Two Los Angeles police officers who are being sued on allegations of using excessive force took the witness stand Wednesday and denied that they beat a former banking executive during an arrest that left the man with a broken shoulder blade and multiple nose fractures.
LAPD Officer James Nichols told jurors hearing a federal civil rights lawsuit that he never struck onetime Deutsche Bank Vice Chairman Brian Mulligan, a former co-chair of Universal Pictures, with a baton and wasn't even carrying one during the May 2012 confrontation in Highland Park, as Mulligan has alleged.
"I have never once used my baton in my 13 years of being a police officer," Nichols said. He said he left the baton in his police cruiser after jumping out to pursue a screaming and delusional Mulligan on foot.
Mulligan testified this week that Nichols broke his nose in 15 places with a baton strike, and that the officers broke his shoulder blade during a beating at Avenue 54 and Meridian Avenue.
Answering questions from Mulligan's attorney, Louis "Skip" Miller, Nichols and his partner, Officer John Miller, testified that they don't know exactly how Mulligan suffered his injuries.
The officers told jurors that they detained Mulligan about 10:40 p.m. May 15 after reports of a man trying to get into cars near Occidental College. They determined that Mulligan was not under the influence of illegal narcotics, but testified that he told them he had consumed a legal drug known as bath salts — a synthetic stimulant designed to be like cocaine or methamphetamine — four days before and had not slept since. Mulligan, however, testified that he had not used bath salts for two weeks before the incident.
With their supervisor's approval, the officers left Mulligan at a Highland Park motel to sleep it off, they said. But within hours, they testified, Mulligan was tossing a metal trash can into the street, and the officers again responded to the scene.
Nichols said that as he ran after Mulligan, the 54-year-old executive turned to face him, curling his fingers like claws, gnashing his teeth and growling. Then, Nichols testified, Mulligan got into a tackle stance and charged him.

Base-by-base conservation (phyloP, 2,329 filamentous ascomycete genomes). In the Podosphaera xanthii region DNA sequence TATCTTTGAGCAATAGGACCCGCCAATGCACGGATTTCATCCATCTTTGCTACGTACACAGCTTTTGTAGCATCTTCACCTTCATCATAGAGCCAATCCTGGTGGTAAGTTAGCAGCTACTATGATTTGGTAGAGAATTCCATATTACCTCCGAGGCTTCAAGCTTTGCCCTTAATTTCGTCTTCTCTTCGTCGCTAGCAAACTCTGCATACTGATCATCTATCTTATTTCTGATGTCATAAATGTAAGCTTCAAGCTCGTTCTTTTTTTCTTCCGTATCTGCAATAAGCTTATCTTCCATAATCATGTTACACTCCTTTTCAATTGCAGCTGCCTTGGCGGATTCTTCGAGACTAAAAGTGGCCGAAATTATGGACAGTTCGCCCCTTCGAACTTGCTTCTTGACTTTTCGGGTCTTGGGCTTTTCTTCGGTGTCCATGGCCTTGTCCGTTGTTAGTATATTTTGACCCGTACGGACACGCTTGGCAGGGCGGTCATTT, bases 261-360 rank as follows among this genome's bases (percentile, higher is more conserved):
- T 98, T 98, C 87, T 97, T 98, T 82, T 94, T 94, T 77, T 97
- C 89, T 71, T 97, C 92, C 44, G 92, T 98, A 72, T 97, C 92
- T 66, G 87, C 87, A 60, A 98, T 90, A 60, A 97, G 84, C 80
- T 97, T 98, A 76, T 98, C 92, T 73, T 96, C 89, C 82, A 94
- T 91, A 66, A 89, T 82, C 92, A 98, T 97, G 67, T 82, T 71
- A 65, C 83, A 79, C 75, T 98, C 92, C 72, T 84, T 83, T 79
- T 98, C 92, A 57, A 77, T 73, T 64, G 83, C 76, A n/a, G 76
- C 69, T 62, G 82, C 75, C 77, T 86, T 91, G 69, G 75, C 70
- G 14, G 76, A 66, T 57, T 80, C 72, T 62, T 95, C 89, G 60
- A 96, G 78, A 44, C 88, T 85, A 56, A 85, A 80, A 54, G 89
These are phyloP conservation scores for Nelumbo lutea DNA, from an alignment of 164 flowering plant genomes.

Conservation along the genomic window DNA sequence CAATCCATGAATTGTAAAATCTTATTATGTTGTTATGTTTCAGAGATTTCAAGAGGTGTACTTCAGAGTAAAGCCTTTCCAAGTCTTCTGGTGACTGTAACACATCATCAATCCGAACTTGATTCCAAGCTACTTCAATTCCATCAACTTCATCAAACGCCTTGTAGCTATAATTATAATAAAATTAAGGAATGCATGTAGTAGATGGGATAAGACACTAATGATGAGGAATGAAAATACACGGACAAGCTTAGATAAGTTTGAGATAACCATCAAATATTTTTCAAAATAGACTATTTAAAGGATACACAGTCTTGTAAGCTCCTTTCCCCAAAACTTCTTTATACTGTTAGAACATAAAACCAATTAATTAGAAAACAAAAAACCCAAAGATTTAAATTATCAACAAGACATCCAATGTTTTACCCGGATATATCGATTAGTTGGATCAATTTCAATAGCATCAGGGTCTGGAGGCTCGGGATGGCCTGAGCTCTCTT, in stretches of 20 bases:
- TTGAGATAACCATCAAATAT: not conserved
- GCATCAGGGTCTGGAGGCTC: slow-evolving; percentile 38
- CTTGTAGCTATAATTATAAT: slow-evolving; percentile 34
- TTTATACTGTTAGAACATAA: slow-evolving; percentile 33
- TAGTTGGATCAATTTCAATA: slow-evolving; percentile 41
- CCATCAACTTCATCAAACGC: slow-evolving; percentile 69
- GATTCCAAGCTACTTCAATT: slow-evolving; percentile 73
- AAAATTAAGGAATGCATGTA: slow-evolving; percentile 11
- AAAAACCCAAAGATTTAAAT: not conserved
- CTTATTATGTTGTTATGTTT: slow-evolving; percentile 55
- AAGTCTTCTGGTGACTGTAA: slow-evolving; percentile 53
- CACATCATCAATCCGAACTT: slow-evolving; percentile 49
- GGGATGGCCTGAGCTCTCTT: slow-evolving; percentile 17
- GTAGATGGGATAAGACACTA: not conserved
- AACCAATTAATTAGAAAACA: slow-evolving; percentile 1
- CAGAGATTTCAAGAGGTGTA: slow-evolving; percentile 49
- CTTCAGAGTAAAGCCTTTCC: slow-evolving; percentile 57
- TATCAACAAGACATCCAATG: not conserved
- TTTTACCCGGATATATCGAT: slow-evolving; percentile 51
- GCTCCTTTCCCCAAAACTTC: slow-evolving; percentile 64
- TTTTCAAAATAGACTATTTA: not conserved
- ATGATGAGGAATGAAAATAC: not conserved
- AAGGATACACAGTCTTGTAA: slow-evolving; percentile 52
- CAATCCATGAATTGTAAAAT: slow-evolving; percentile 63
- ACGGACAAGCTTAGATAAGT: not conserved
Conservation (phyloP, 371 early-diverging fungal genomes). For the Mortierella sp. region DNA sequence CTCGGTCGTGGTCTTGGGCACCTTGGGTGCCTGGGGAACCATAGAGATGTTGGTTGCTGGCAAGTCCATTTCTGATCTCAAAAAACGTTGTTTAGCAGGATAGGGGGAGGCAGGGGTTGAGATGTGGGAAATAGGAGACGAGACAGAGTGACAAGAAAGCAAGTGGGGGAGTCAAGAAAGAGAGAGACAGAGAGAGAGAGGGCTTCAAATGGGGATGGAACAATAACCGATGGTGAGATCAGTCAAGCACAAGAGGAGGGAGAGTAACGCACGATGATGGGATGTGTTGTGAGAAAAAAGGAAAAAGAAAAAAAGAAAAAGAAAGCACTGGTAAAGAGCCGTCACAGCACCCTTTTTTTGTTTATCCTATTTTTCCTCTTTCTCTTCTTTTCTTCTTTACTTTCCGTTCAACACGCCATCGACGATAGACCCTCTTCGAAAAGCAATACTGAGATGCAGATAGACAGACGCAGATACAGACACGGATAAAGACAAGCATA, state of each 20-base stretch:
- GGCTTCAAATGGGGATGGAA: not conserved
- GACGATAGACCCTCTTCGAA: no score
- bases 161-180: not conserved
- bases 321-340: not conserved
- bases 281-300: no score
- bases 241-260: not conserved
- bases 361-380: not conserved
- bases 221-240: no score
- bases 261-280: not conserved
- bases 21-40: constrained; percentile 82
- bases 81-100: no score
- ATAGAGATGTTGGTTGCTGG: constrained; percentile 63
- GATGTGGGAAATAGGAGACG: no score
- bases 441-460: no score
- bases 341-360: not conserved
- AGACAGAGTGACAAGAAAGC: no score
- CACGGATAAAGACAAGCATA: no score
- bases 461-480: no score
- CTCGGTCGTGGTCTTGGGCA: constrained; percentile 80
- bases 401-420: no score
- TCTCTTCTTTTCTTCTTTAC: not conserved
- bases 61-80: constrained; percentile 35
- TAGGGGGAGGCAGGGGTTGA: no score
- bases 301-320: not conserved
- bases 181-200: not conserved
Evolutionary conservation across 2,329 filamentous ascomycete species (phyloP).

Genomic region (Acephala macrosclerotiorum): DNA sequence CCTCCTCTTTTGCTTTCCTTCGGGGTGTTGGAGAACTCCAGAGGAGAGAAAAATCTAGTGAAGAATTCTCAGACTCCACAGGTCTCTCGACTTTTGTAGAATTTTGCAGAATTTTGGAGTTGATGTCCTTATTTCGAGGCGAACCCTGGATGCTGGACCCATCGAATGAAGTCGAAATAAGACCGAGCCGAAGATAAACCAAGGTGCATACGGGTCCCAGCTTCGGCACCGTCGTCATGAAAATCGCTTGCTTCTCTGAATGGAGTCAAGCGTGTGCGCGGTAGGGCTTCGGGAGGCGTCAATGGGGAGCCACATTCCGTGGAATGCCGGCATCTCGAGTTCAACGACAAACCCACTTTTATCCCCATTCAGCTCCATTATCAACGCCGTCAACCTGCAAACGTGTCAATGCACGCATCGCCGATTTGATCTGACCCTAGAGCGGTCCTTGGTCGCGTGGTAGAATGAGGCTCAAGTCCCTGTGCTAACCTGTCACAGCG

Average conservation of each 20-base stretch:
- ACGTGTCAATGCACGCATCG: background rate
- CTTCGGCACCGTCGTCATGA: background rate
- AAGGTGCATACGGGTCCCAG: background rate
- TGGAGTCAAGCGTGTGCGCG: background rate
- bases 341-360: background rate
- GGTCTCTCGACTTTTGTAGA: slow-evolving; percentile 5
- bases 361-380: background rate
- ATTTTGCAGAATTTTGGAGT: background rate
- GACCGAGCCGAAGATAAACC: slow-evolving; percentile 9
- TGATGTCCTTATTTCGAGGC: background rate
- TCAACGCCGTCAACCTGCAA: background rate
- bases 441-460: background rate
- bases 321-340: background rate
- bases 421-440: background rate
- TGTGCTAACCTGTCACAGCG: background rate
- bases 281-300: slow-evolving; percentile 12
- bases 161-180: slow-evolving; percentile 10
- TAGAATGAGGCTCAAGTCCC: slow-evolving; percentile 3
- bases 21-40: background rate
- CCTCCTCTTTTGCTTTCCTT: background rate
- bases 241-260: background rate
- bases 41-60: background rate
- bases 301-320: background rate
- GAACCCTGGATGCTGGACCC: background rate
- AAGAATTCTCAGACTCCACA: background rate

Nichols said he used Mulligan's own momentum to shove him to the ground by the curb. He said that as he and his partner tried to pin and handcuff Mulligan, he tried to bite them and buck them off.
"He was ramming his face into the street," Nichols, a 13-year veteran of the LAPD, told jurors, adding that Mulligan "hit his face hard."
John Miller, a six-year veteran of the LAPD, testified that neither he nor his partner struck Mulligan in the head with a baton; he testified that he delivered only two baton blows to Mulligan's torso. He told jurors that striking someone in the head with a baton would be considered a potential use of deadly force, and he would have reported his partner had that occurred.
"I like my house. I like my dogs. I don't think I'd do well in prison," the officer said. Asked to explain what caused Mulligan's injuries, Miller replied, "I wouldn't know if I did it, my partner did it or the ground did it."
But an expert witness, Dr. Harry Lincoln Smith, testifying on Mulligan's behalf, said that after examining the man's injuries, he concluded that the nose fractures were the results of baton strikes. He said a mark on Mulligan's shoulder blade was a "pretty good match" for the tip of a baton.
Mulligan and the officers agree on hardly anything about that night except that they first met at an entrance of Occidental College.
Mulligan testified that after being detained and the officers had determined that he committed no crime, he asked them to call a cab or his wife in La Cañada Flintridge. Instead, he said, they took him to Highland Park Motel and put him in a room with no phone. He said Miller told him he would be killed if he left before morning — something Miller disputes — and so he ran, fearing for his life. That was what he was doing, he said, when the officers caught up with him again.